One of the most important tools for protecting the Great Lakes is commonly referred to the GLI, or the Great Lakes Initiative. In 1991 Congress passed the Great Lakes Critical Programs Act. The Act required U.S. EPA and its state partners to develop more protective and uniform water quality standards and procedures to control wastewater discharges. I am happy to report that all of the Great Lakes states have adopted rules to implement the Great Lakes Initiative, they are using those state rules to reduce those discharges from pollution sources. While that represents real progress, EPA must continue to work with each state to reconcile differences between their rules and federal requirements. We are fully engaged in that work today, but let there be no mistake, the GLI is making a positive impact on water quality in the Great Lakes currently. When fully implemented, the GLI will prevent a million pounds of toxic pollutants from being discharged into the Great Lakes each year.
We also have a number of important tools in our federal environmental laws that will help solve the toxics problems in the lakes. In 1988 EPA promulgated the pulp and paper cluster rule, the Joint Clean Air Act / Clean Water Act rule. When fully implemented, this rule will achieve a 58% reduction of toxic air pollutants from this source category. Dioxin and furan discharges to water will be reduced by over 90%. Other progress is being made on the clean air fronts under the Maximum Achievable Control Technology, or MACT, program. U.S. EPA estimates that toxic air emissions will be reduced by approximately 1½ million tons per year nationally from 87 source categories. Additional reductions will be achieved by standards to be promulgated in the year 2000. For instance final rules are now in place for the medical waste incinerators and municipal waste combusters. The municipal waste combuster rule is expected to reduce mercury emissions by nearly 80% and dioxin emissions by approximately 98%. Likewise, the medical waste incinerator rule is expected to reduce mercury emissions and those dioxin emissions by roughly 95%. The estimates are national, but these will achieve significant reductions here in the Great Lakes basin as well.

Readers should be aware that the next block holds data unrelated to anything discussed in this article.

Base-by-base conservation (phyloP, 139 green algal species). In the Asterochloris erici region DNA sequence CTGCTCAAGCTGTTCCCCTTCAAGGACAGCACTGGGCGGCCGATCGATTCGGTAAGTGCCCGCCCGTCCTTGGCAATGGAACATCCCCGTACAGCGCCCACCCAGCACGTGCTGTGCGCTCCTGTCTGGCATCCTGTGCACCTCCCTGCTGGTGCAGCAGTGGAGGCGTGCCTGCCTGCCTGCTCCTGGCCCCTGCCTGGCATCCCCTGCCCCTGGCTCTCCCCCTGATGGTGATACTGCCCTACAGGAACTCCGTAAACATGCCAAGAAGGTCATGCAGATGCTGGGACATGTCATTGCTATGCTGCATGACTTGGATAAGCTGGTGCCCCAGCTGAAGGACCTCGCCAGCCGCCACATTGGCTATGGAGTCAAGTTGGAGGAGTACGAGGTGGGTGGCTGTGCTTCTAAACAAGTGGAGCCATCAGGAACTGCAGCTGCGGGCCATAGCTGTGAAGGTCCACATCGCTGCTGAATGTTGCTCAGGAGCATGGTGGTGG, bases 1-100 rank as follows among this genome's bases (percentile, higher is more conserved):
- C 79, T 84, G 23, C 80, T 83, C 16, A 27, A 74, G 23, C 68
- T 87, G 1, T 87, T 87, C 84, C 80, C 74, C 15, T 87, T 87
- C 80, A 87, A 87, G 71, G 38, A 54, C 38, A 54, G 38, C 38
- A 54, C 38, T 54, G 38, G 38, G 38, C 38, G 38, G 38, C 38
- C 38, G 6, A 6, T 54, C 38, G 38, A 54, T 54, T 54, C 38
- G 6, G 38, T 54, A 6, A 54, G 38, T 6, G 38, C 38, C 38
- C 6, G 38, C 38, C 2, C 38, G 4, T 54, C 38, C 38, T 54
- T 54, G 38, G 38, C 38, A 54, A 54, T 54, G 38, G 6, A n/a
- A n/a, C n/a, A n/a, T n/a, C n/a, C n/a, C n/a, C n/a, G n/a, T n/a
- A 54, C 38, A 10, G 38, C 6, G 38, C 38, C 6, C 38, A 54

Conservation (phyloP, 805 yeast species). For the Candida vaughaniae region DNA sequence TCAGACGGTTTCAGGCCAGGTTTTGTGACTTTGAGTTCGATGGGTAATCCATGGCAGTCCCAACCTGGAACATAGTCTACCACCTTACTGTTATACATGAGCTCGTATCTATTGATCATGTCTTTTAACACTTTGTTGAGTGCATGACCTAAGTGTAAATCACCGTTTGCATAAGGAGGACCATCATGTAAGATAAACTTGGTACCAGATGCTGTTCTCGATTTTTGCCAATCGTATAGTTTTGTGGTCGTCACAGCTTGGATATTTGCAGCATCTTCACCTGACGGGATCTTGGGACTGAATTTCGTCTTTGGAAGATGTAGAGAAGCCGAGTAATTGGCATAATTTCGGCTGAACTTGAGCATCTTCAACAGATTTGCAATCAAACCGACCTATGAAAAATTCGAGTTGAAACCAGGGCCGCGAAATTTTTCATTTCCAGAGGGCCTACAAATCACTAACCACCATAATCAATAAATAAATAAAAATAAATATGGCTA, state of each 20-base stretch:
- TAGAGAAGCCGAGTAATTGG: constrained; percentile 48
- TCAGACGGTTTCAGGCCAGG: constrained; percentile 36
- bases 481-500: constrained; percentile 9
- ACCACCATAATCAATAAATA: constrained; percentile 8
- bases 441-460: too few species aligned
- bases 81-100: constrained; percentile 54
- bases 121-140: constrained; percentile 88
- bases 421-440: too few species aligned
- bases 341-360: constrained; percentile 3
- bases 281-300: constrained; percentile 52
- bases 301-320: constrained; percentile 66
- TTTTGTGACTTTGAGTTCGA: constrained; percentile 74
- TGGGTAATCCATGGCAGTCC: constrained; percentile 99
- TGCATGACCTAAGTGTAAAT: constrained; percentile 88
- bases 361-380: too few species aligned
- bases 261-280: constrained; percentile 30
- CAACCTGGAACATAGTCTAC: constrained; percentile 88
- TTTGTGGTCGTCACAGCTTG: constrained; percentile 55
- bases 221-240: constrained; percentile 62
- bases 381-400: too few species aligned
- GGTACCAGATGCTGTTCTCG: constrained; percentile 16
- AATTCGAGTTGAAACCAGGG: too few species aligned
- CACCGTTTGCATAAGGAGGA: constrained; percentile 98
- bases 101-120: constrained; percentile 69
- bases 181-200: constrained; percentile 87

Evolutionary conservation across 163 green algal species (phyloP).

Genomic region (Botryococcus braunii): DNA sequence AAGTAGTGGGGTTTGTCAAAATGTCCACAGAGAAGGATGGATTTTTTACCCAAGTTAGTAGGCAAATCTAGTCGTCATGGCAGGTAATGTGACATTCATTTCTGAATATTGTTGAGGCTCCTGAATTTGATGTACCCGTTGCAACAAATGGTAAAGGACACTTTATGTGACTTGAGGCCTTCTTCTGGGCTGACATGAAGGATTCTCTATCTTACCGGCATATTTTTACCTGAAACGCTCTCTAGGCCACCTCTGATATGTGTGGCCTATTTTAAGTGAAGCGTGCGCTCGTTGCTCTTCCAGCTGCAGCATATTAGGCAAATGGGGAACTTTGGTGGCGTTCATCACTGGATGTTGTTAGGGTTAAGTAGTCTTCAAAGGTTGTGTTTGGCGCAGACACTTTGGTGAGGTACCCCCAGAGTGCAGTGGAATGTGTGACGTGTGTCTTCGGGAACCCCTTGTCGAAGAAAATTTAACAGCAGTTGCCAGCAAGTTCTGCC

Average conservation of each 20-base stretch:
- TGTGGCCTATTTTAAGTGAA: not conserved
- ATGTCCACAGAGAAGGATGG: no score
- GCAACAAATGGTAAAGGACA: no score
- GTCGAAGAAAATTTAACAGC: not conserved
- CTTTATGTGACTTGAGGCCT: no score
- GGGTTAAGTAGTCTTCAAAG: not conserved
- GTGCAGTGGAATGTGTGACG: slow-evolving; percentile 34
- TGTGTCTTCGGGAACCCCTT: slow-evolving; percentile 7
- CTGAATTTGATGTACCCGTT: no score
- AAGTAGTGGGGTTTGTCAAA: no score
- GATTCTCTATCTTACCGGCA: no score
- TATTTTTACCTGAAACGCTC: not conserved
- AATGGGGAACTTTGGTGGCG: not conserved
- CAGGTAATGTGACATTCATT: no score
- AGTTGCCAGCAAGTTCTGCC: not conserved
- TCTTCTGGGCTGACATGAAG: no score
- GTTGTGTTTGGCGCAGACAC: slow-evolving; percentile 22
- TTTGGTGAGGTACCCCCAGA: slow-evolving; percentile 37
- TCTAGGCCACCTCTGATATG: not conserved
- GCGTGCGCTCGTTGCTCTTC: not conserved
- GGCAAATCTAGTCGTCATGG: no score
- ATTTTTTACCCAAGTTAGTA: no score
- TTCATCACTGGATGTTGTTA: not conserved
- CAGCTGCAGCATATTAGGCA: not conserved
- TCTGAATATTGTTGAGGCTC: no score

Clean up and protection of the Great Lakes will not stop at the basin nor at regional boundaries. We are clearly going beyond this. The new national persistent bioaccumulative toxics pollution strategy, or PBT strategy, builds on the Great Lakes national program toxics strategy, expanding its scope to a national level. The draft multi-media PBT strategy was released by EPA headquarters last November for public comments. Under the strategy, EPA is drafting national action plans for all 12 binational strategy priority substances. EPA headquarters has released the first of these draft national action plans addressing mercury for public comments. Draft plans for PCBs, five different pesticides, alkyl-lead, and octachlorostyrene, are slated for release later this calendar year. The remaining plans are scheduled to be released in the year 2000. In addition EPA anticipates that under this strategy, we will identify additional PBTs that will be targeted for national action plans in the near future.